I'm today years old now haha.

but you said you compared it to a hydrometer, and they read the same?

and honestly learning that refrac read different when ethanol is present is the only reason i got one! being i ferment a lot of things kinda blindly, but need to know how many calories they have...i can use both, and get a good guess at how much ABV a water/ethanol based liquid has....
The calculations are pretty simple. Bracc is correct in his numbers.

You reported OG 1.044 and FG 1.026. The OG is good, apparent=actual. The FG is skewed high by the presence of alcohol. The light is refracted differently. Apparent does not equal actual.

The Brix readings which correspond to apparent SGs of 1.044 and 1.026 are 11 and 6.5. I used Part I to find those.

Thrown into Part II, it spits out a true SG of 1.015

All that for the price of three drops out of your one gallon batch.
I assume your refrac vs hydro check was with a liquid without alcohol. Like water.

You can still use a refrac for post fermentation, but you will need to use a calculator. there are lots on-line. Just remember this is not as accurate as a hydro sample, but generally pretty close (usually within ,001). The calculators are based on empirical results (actual test results comparing refracs to hydro readings), and can vary depending on the types of sugars. the OG and FG, and other characteristics of the tested samples. No 2 calculators will be EXACTLY the same unless they are based on the same original data.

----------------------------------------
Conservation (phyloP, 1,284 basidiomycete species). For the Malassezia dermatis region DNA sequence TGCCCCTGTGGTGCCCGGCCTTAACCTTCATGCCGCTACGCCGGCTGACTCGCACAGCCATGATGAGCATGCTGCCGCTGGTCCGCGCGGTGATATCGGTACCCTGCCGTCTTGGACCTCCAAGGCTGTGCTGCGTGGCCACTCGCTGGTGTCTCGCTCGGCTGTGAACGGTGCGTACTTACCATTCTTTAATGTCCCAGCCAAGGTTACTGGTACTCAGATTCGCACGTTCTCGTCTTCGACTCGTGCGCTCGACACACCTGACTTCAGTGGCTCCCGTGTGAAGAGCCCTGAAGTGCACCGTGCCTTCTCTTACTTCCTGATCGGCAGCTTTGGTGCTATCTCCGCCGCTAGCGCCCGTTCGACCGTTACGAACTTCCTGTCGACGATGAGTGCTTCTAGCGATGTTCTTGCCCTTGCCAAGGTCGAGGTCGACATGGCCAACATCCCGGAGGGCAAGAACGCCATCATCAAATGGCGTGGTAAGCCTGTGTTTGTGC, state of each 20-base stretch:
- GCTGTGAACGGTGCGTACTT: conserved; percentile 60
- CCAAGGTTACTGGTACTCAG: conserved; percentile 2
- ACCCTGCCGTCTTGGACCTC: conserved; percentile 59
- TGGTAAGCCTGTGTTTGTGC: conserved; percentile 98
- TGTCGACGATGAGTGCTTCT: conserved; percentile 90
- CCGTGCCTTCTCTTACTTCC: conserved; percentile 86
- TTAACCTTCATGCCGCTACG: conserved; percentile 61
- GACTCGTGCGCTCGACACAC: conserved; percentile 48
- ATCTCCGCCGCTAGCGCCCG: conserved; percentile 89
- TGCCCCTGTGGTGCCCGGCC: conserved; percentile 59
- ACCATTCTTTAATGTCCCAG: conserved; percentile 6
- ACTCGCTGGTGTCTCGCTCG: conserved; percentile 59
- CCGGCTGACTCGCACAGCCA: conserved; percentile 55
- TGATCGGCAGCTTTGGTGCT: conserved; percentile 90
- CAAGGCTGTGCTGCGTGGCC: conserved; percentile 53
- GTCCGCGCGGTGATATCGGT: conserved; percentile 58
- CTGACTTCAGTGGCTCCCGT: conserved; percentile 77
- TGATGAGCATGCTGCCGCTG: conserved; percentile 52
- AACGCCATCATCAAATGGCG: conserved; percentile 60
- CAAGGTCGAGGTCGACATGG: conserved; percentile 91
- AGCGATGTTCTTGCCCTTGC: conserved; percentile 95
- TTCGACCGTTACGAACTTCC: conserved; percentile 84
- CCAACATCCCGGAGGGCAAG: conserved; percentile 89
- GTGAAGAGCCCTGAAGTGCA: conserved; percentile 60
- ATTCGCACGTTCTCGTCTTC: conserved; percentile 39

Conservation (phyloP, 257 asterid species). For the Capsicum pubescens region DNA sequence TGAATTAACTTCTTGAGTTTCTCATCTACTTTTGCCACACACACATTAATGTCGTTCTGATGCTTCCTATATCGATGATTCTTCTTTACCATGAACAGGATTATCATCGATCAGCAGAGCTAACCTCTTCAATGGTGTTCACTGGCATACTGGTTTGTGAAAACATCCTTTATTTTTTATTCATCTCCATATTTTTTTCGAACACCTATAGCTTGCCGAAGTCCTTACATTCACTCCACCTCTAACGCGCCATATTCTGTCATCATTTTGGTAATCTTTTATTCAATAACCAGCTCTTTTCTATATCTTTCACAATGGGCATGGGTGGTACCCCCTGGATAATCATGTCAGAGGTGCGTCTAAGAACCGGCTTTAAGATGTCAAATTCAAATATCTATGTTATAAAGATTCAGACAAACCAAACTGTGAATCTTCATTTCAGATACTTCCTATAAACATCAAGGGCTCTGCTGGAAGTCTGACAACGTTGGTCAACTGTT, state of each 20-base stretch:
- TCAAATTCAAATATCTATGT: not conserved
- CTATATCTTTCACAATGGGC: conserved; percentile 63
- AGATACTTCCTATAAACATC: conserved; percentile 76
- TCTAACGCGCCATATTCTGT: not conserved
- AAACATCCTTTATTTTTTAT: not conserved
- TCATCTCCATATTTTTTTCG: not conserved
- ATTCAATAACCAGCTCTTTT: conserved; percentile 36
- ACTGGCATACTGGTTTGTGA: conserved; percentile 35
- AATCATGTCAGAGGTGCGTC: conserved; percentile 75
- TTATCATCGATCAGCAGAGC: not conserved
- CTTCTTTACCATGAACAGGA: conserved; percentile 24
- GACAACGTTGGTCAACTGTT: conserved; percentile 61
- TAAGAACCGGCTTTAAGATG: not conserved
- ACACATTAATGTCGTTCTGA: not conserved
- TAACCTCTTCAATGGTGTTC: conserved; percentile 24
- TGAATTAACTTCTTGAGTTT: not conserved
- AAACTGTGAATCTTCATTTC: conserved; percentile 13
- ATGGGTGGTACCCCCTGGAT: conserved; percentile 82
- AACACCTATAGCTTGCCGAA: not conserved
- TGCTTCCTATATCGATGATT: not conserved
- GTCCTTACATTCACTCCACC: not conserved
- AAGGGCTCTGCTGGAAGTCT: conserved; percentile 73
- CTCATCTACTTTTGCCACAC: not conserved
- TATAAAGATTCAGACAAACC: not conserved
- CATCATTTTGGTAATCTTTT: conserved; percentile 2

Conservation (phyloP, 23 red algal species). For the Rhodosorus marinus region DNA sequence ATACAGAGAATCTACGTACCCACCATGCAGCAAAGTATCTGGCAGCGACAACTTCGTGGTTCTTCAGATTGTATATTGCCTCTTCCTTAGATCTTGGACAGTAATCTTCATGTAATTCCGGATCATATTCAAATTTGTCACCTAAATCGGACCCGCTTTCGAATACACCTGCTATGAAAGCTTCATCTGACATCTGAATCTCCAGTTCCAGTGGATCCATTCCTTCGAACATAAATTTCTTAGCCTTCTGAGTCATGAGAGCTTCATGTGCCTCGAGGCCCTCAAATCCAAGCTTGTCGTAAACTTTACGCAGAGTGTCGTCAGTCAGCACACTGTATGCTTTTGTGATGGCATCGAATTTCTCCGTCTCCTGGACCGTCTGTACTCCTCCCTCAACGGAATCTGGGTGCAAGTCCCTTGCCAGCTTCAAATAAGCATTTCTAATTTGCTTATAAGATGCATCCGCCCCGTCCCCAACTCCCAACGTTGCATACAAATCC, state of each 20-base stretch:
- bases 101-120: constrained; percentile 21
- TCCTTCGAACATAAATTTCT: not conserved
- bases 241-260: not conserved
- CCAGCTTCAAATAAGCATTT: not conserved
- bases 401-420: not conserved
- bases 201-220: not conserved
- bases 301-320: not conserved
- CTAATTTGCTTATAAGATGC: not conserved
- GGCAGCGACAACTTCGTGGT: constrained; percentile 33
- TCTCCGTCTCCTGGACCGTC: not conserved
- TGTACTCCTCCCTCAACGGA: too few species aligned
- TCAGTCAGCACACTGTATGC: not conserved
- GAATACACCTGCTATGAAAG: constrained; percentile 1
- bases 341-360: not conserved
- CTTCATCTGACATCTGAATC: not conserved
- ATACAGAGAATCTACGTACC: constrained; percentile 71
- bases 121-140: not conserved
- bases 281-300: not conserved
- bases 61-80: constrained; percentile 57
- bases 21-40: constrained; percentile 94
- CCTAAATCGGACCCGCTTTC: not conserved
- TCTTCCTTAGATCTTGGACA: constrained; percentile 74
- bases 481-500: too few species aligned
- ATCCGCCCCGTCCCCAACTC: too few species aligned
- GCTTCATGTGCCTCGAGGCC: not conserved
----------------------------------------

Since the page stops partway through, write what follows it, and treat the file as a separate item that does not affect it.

I am so happy I posted here for all the comments and a huge thank you for the time taken by you for helping me out!
I'm not to unhappy about taking hydrometer tests out of 5 gallon batches but when you do a few tests from a gallon brew your left with even less beer etc etc. Not enough space to do big batches and so on. But I was fairly nubile in the practice of using refractometers but now you've helped me leaps and bounds!

Still a bit confused as to why the main batch I've had still creating pressure at the lid every few days. Hopefully it's just co2 in the batch?
With the blow off tube it takes quite a bit of effort to blow it out. Might play around with a small bubbler as there isn't much room above the fermenter. The blow off tube is below the fermenter so thinking raising it up will be better.
Will go to bottle now as I'm pretty happy with what's I've got back with the calcs here. I'll double check with the hydrometer just before though 😂

One last question, what causes a faint line when looking at a sample through the refractometer? Is it the presence of alcohol or co2?
When testing with water or OG it's a solid line.
Did a hydrometer reading and its just above 1012. Face palm moment.
I think when I took that reading before when they were the same, refrac and hydro, they were actually the same because it was about a week after the brew started.

And it's still tasting good.

Thanks again